Minnie Wang
May 10, 2024

Baidu PR head departs company following controversial videos

Baidu's former PR head, Jing Qu, has left the tech giant after a series of short videos which led to intense backlash on social media.

Jing Qu
Jing Qu

According to Chinese media, Cristina Jing Qu, vice president and head of the public relations department of Chinese search engine and tech giant Baidu, has left the company following a series of controversial videos that led to social-media backlash. Attempts to contact Qu for comments were unsuccessful. She did not issue any personal statement regarding the matter. Furthermore, the title of Baidu VP has been removed from Qu’s Douyin account, which has about one million followers. 

At present, Baidu has not released any official statement about the incident. An exclusive report by AI Lightyear, a news team under Tencent News, revealed that Robin Li, the founder of Baidu, and the head of human resources, joined an internal meeting on Thursday afternoon. During this meeting, Li reportedly made comments about Qu’s situation. Li commended the employees of Baidu, stating, “You are the ones who represent Baidu, you are the ones who represent the most authentic Baidu, you are the most real representatives of Baidu". 

Meanwhile, on Sina Weibo, media revealed that Qu had created a new company this April in Shenzhen, and that her post announcing it has become a trendy topic. Qu is the leader of Wakawaka Culture Ltd and holds 90% of shares. The remaining 10% of shares are owned by her assistant when she was working at Baidu. 

Over the May Day holiday period, Qu shared four videos. In these videos, she expressed her approach to management, stating, “If you are not satisfied with your job, feel free to resign. I will approve it immediately.” She said that she has no obligation to “consider employees as family" because “I’m not your mother”.

She added in the videos: "If you work in public relations, don't expect weekends off. Keep your phone on 24 hours a day, always ready to respond." 

Her remarks on the toxic overworking culture prevalent among China’s tech giants startled the online community and precipitated a PR crisis for Baidu. On Tuesday, May 7, the second working day after the Chinese May Day holidays, the stock price of Baidu listed in Hong Kong dropped 2.17% or a loss of about HKD 6 billion (US$768 million) in value.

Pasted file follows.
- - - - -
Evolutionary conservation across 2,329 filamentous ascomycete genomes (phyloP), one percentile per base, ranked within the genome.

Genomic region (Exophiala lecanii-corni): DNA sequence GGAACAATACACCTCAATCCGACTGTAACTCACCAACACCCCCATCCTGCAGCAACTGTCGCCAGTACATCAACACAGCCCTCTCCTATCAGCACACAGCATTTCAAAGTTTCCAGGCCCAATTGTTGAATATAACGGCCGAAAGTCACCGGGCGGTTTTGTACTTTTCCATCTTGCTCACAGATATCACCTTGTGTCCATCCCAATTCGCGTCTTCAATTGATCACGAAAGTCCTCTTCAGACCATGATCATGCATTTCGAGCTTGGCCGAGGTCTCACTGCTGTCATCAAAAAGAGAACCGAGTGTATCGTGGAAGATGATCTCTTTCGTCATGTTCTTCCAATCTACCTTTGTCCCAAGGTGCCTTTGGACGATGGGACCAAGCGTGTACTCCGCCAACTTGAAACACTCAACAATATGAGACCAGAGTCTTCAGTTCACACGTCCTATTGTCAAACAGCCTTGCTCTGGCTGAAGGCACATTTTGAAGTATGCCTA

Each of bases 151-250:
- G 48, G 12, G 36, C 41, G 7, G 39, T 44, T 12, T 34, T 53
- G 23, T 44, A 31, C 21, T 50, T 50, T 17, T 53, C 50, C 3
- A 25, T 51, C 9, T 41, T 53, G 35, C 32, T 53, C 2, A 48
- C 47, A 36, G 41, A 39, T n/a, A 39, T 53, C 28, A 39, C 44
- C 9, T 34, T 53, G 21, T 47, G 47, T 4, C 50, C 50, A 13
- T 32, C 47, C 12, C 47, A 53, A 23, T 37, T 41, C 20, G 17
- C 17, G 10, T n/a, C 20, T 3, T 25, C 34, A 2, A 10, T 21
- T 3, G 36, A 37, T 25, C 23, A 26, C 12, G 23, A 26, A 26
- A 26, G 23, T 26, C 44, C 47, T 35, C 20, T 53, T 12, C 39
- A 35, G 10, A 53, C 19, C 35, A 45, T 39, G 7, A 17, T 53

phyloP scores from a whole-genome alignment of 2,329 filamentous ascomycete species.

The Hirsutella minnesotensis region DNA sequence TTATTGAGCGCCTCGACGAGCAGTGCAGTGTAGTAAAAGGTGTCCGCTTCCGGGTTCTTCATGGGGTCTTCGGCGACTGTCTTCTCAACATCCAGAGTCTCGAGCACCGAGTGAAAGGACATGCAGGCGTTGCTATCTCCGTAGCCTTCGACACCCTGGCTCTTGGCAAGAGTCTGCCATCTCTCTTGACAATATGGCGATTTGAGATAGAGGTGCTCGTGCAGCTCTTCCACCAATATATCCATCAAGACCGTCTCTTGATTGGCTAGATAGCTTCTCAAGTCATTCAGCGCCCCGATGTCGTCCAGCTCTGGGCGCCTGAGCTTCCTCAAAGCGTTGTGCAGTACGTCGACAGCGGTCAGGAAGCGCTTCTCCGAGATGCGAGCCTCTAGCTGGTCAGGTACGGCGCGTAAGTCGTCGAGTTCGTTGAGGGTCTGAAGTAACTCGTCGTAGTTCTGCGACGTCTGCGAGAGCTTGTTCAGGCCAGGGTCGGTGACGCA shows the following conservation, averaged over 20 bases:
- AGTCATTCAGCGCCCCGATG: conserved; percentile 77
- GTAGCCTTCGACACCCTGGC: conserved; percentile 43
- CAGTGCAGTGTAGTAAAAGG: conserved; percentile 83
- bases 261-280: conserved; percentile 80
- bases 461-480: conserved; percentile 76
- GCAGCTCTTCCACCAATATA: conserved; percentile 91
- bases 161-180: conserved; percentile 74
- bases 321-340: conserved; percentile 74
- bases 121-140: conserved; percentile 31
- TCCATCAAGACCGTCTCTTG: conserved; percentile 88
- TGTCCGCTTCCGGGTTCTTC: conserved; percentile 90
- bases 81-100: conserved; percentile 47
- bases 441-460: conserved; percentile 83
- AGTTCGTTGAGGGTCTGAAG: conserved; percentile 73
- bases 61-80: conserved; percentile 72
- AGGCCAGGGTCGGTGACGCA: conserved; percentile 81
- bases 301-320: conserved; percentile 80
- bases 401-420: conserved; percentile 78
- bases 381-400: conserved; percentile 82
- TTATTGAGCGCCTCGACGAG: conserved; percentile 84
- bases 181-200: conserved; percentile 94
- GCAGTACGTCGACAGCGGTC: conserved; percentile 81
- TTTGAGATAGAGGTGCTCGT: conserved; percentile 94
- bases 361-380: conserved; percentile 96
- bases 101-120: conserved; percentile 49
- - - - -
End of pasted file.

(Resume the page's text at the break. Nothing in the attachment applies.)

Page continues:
Qu released a statement on her WeChat Moments account at midnight on Thursday, apologising for the recent short videos posted on Douyin that triggered an intense backlash on Chinese social media. Following the online backlash, the four videos from Qu’s account were removed.  

Qu addressed the issue on her WeChat account in the evening. She stated, “I have meticulously read through the numerous criticisms, which are indeed valid, and I humbly accept and deeply reflect on them.” She further explained that she had not sought the company’s approval before posting the short videos, “which does not meet the relevant procedures”. She also clarified that her remarks “do not represent the company's position”.

Qu also reportedly issued a directive before the holidays. Based on a screenshot that circulated online, she mandated that Baidu’s PR team members had to create personal accounts on platforms such as Douyin, WeChat Channels, and Red or Xiaohongshu by May 2.

Qu gained over 950,000 followers in five days following her controversial comments in these short videos. She was a former reporter from Xinhua News Agency, China's official state press agency. Before joining Baidu in 2021, she was vice president of Huawei's public and government affairs department and China's media affairs department.  

While this isn’t the first time Baidu has been embroiled in a PR crisis, it’s the first that a PR head from a major Chinese tech company has been the source of a brand’s troubles. 

In 2016, Baidu was under investigation by the Chinese internet regulatory authority following the death of Wei Zexi, a student who had undergone an experimental cancer treatment in a hospital listed at the top of Baidu’s search results, and which led to widespread public outrage.

Meanwhile, in 2018, Robin Li, the founder of Baidu, made a statement suggesting that Chinese internet users be prepared to trade their privacy for convenience. This remark ignited public discontent.

Campaign Asia

Related Articles

Just Published

3 hours ago

Revealed: Uncommon is majority shareholder in ...

Uncommon, now majority owned by Havas, backed former creative director Josh Tenser to launch Calling with Rani Patel.

4 hours ago

Healthcare and offshore betting ads emerge as most ...

With 85% of objectionable ads coming from digital media, the report also found that online safety continues to be a concern.

4 hours ago

Why Tessa Ohlendorf left agency life for artificial ...

The former managing director of MediaMonks started Fabric Folks to help agencies adapt to the new AI era.

4 hours ago

Why the creator economy could take over the ...

There is a distinct possibility the creator economy may be out to eat agencies’ lunch.